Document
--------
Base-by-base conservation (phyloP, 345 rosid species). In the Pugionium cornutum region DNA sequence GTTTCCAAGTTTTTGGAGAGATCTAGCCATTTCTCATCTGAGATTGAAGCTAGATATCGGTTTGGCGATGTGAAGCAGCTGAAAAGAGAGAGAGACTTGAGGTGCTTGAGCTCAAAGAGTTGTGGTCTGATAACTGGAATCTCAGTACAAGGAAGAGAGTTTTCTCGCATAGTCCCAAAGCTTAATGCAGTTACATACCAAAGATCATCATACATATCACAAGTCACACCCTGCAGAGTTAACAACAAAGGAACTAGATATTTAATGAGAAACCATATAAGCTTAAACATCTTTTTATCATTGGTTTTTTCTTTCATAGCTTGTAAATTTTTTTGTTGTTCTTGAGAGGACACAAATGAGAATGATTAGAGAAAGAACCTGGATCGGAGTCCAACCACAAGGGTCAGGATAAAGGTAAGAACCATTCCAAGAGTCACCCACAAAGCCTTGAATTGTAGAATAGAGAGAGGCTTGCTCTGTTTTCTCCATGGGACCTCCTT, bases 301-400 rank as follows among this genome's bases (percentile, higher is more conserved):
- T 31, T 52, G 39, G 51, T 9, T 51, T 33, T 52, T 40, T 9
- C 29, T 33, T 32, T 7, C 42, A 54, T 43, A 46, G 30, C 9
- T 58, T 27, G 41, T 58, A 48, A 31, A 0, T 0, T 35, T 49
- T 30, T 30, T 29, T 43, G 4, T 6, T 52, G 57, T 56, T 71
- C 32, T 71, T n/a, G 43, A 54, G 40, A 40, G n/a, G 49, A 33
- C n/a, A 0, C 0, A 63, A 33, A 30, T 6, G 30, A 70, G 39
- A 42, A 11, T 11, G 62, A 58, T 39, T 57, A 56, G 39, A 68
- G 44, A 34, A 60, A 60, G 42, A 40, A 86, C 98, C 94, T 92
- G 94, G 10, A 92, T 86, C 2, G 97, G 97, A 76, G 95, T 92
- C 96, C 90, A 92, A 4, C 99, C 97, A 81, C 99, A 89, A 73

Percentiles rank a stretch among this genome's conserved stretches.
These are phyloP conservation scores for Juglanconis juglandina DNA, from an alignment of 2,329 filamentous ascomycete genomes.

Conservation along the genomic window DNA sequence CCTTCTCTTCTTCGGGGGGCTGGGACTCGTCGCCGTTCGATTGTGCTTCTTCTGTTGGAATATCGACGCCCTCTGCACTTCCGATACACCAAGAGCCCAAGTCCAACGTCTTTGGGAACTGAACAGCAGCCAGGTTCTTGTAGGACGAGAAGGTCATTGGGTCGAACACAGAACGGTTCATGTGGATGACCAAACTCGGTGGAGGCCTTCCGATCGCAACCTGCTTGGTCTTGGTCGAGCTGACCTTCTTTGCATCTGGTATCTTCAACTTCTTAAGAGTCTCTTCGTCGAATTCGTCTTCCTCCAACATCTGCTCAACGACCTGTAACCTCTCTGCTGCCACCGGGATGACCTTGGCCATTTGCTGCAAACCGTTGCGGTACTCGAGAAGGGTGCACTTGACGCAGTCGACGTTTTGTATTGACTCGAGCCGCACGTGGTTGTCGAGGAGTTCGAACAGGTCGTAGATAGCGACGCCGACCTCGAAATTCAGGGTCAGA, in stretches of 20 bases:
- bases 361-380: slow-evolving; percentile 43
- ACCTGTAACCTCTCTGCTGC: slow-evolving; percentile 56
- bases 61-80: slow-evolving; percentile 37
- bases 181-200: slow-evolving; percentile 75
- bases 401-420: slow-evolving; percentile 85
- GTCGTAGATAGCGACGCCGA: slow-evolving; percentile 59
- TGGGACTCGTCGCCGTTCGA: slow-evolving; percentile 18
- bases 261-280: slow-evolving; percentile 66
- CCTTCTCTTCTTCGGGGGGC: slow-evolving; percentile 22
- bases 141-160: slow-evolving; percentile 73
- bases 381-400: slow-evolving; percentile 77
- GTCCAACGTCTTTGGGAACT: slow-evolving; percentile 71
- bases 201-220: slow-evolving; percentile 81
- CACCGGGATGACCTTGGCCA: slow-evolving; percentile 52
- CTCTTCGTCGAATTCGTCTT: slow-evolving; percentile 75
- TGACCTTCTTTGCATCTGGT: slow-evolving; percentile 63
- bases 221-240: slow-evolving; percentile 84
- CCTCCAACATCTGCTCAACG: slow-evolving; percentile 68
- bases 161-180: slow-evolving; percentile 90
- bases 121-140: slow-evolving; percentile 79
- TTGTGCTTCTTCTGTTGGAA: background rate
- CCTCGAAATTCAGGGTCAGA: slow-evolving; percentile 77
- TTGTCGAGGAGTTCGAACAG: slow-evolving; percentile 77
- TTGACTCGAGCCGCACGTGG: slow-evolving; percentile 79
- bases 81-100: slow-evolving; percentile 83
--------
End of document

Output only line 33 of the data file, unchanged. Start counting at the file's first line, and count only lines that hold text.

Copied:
- bases 161-180: slow-evolving; percentile 90